Doing a symetrical outer join with
CASE
Howard,
I want to display sales
summaries by vendor for this year and the previous year in an
Active Server Page. I know how to do this in a program, but I
want to do it in a single result set. I tried joining the
statements together, (left outer join), but sometimes there
are no sales, (yet), for this year so I do not retrieve any
records for the previous year. I would really like to see a
single record that contains all of the data for a vendor, both
this year and last but includes the previous years data. Can
you help?  Sam
Dear Sam,
Actually, what you really want is called
a union or a symmetric outer join. The union would actually
be two statements, statement one with the outer join and
statement two containing only records from last year that have
no corresponding match in this year. By making a union, you
would achieve a set that contains all results from both.
However, unions look really ugly and it still would not be in
“one” record, so here is a prettier version of your statement
that uses stupid case tricks:
Your statement alluded to a table that
contained columns called vendor, yr, mo, sales and cost. With
those fields in mind, I constructed the following statement:
SELECT VENDOR,
DOUBLE(CASE WHEN yr=2002 THEN SALES
ELSE 0 END) AS YTD,
DOUBLE(CASE WHEN yr=2001 THEN SALES
ELSE 0 END) AS PYYTD,
DOUBLE(CASE WHEN yr=2002 THEN SALESCOST
ELSE 0 END) AS YTDGP,
DOUBLE(CASE WHEN yr=2001 THEN SALESCOST
ELSE 0 END) AS PYYTDGP
FROM VENDORSALES
WHERE ((mo<=4 AND yr=2002) OR (mo<=4 AND yr=2001))
Now, note the second field that I am
selecting. It is an expression that evaluates as the
following: when the YR field equals the 2002 then return the
SALES field else return 0. For the following example data
Vendor 
Yr 
Sales 
Cost 
ACME 
2002 
110 
70 
ACME 
2001 
200 
190 
The select statement would return the
following fields:
VENDOR 
YTD 
PYYTD 
YTDGP 
PYYTDGP 
ACME 
110 
0 
70 
0 
ACME 
0 
200 
0 
10 
So, you are close to what you want
because the resultant statement will retrieve all records
where the yr is in 2002 or 2001 and the month is less than 4,
and we avoided joining the table to itself so we are assured
of getting all records. But now we need to aggregate the data
into a single row. For this, we will use a device called a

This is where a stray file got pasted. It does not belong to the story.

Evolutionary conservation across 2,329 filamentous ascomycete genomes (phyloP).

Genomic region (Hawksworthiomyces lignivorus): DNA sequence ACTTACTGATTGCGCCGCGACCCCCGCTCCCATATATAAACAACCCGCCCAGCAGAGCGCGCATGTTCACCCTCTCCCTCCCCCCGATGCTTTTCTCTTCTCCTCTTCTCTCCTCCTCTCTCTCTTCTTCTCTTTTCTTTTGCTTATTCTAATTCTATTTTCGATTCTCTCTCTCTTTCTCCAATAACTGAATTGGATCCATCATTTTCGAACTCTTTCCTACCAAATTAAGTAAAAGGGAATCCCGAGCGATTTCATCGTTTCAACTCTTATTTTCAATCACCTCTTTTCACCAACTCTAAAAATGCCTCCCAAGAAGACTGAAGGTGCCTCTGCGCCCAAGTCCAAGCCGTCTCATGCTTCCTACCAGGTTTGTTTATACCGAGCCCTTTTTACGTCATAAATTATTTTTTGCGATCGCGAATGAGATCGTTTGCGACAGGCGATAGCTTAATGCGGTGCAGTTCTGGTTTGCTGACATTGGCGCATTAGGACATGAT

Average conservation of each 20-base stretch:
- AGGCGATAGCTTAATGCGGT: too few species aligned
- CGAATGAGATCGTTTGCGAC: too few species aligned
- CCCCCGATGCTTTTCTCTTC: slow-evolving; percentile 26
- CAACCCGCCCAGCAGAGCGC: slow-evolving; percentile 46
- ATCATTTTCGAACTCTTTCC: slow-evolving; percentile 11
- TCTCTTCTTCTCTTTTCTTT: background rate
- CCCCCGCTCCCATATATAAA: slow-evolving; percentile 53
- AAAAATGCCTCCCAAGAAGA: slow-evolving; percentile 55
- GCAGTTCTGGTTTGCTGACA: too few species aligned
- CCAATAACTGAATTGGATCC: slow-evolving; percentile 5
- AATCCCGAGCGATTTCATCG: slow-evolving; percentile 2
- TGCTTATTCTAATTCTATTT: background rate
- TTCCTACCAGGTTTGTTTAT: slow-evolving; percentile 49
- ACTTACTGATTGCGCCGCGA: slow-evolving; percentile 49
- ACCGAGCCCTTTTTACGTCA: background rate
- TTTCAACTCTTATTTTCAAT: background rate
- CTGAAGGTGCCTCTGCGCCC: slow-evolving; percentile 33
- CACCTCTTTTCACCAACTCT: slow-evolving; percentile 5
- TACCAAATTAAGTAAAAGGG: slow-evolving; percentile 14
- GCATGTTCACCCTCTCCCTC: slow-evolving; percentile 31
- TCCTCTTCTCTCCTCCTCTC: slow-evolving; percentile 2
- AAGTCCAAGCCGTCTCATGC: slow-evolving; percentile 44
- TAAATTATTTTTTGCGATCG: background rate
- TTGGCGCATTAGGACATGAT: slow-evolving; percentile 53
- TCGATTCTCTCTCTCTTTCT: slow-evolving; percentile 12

common table expression. A common table expression is where
you select from a select statement rather than selecting from
a table. Here is your new statement
SELECT VENDOR,
SUM(ytd) AS YTD, SUM(ytdgp) AS YTDGP,
(CASE WHEN SUM(ytd)>0 THEN
SUM(ytdgp)/SUM(ytd)*100 ELSE 0 END) AS YTDGPP,
SUM(PYYTD) AS PYYTD,
SUM(PYYTDGP) AS PYYTDGP,
(CASE WHEN SUM(pyytd)>0
THEN SUM(pyytdgp)/SUM(pyytd)*100
ELSE 0 END) AS pyYTDGPP,
(CASE WHEN SUM(ytdgp)>0 THEN
(SUM(ytdgp)SUM(pyytdgp))/SUM(ytdgp)*100
ELSE 0 END) AS PCTCHG
FROM (SELECT VENDOR,
DOUBLE(CASE WHEN yr=2002 THEN SALES
ELSE 0 END) AS YTD,
DOUBLE(CASE WHEN yr=2001 THEN SALES
ELSE 0 END) AS PYYTD,
DOUBLE(CASE WHEN yr=2002 THEN SALESCOST
ELSE 0 END) AS YTDGP,
DOUBLE(CASE WHEN yr=2001 THEN SALESCOST
ELSE 0 END) AS PYYTDGP
FROM VENDORSALES
WHERE ((mo<=4 AND yr=2002) OR (mo<=4 AND yr=2001))
) AS RAWDATA
GROUP BY VENDOR ORDER BY 3 DESC
Note that in this statement, I added a
few goodies. First, the outer statement selects from the
RAWDATA table, which is just a name that I gave the select
statement. In this manner, the AS/400 treats the select
statement as if was a virtual table, (view), which disappears
as soon as the run of my select statement is complete.
Second, I added fields to calculate a gross profit percentage
and also added a final field to calculate the percent change
in gross profit between last year and this year. The resulting
output should look something like this:
Vendor 
YTD 
YTDGP 
YTDGPP 
PYYTD 
PYYTDGP 
PYYTDGPP 
PCTCHG 
ACME 
110 
70 
63.63 
200 
190 
95% 
67.2% 
JONES 
230 
101 
43.91 
209 
107 
51.1% 
5.94 
Of course, the nice thing about the query
is that since you are doing each of the calculations in the
query itself you are free to order by the calculations or the
vendor field. Adding ORDER BY 2 DESC would order the results
by year to date gross profit descending whereas ORDER BY 8
would order the result set by Percent Change ascending.
Common table expressions are a really cool way to create
virtual columns or do aggregates. Next week, I take this query
even further and show you how to use parameters to specify the
values in your case statement. You can find out more about
common table expression and parameters by going to
www.sqlhting.com or buying my book,
iSeries and AS/400 SQL at Work.